Mountain

The sun

Drips the foundation on my face down my collar bone;

This walk is no longer fun or graceful.

We have been circling parts of Namaqualand for over twenty minutes

Trying to locate the start of the mountain

Or the entry point of it,

Every entrance (we see) is fenced,

The dogs bark at the sight of our footsteps,

The dogs want to jump the fence;

The dogs look on defence,

I feel on defence,

I feel ready for a fight,

Guarded against a fight I do not yet see

But quickly foresee trouble

When the old white lady in her pyjamas, turns my back with her Afrikaans

And says you are on private property…

I question why I understand what she has said

And the mountain she calls private

“You can’t go up the mountain, without going past my property”

She says

I ask if she owns the mountain

And she says she owns this land:

Namaqualand?

I think she is implying she built the mountain,

Erected it stone by stone,

Imagined its existence before her birth.

I think she is telling me that

They own the mountains too.

And I swear

I am not making it about race, it’s not personal,

It’s just her mountain in

Namaqualand.

It’s just private poverty.

In the way your thoughts are private poverty.

In the way your freedom is private property.

In the way your obsessive partner thinks that you are his/her private poverty/

In the way your body is private

property.

In the way private property was lynched and sold back in the day.

It’s not personal, this private property thing

It just doesn’t not belong to you.

It was not built (by your ancestors) for you,

You are not allowed in it

You are not allowed on it

Unless you are the maid or nanny or garden boy or adopted

Or a cockroach bumping into things when the lights have been switched off

My friends (upon hearing this story) joke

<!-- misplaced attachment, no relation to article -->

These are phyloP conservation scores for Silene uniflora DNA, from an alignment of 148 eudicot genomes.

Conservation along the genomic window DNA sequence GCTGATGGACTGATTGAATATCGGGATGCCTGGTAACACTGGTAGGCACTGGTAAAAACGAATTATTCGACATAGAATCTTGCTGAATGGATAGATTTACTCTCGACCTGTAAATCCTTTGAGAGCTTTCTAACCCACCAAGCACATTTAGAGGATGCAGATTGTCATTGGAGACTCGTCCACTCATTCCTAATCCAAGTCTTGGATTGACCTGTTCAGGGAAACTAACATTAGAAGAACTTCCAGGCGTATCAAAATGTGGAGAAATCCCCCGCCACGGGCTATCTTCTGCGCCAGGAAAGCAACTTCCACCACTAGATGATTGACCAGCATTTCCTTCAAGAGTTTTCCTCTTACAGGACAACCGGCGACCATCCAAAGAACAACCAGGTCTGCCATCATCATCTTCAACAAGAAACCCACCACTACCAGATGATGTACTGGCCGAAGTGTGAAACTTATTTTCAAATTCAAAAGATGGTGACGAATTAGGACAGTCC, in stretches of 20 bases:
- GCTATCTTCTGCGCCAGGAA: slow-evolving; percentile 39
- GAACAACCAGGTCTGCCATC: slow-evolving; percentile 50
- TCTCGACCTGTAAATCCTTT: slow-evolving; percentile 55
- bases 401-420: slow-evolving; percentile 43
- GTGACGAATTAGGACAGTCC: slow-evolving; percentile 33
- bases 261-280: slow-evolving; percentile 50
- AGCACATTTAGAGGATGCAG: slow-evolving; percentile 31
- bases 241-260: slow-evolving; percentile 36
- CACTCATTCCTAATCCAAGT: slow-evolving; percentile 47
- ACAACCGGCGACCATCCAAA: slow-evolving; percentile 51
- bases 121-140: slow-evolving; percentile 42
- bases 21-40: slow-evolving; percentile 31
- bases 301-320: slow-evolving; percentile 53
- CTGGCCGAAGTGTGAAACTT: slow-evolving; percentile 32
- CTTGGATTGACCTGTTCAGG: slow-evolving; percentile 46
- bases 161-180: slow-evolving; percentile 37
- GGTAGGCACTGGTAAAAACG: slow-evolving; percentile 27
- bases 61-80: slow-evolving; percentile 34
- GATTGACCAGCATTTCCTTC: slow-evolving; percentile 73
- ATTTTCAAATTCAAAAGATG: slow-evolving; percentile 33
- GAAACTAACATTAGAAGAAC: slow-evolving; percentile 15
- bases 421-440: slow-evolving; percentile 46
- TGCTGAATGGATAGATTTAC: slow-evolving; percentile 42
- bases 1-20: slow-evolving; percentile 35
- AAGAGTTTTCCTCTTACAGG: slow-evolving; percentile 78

That heaven will be private property too

So I’m guessing you won’t be able to go to heaven

Unless you are a servant of God,

And of course, we are people who cannot go anywhere

Or inherit anything unless we embody roles of servitude. 

And yet our forefathers built

kingdoms

We do not own or live on

As an inherit aspect of your settling, and our consequential migration

This current native land act tells us to

Move if we can’t afford it

Move if the neighbourhood is hostile

Move, because our guests are too loud

Move, because the neighbours have been complaining

Move, because the three dogs on a leash need more space on the pavement

Move, because I will bump you out of the way because I do not see colour

Move, the last two syllables of your name off your ID, so I can swallow who you are

Move your child to another school, ours is full (we have reached the quota for…. never mind)

Move, if you did not make a

reservation, there aren’t any more tables at this restaurant

(No! those ones are reserved)

Move, if you do not get along with the Landlord

The self-appointed Lords of this land

Are asking of you to move

To shift

To bend

To Jump

To beg

To become scraps

To become palatable

To shrink

To keep explaining

To be the explanation

To be the scapegoat

To be the actual goat

To be the slaughter house and the sacrifice,

But just not talk about the blood spill.

To be the apology

To be the excuse

To be the puppet, and the strings, and the applause, and the stage sweeper

In this native land act

We are the spectacle

The monkeys

The pun intended

The poetic visuals for the township tour

Our bodies are now the houses being demolished

Our throats bulldozed

Our words are the rubble

Our belongings no longer

recognizable

As we are yanked from our skin

Dodging assassination attempts that look like

Picnics and selfies with the law

And yoga poses during public

holiday marches

Telling us our movements do not matter

Unless we are moving out of the way

Or moving to make way

Or moving out

Or moving in together to squat like sardines in tin metal squares they call houses.

And unless your movement is about Mandela

It does not matter

So move it elsewhere

Just not up the mountain,

Because the mountain is for their banners

And anyway, you, you can’t go up the mountain

Apparently, it does not belong to you

Like everything else around here.

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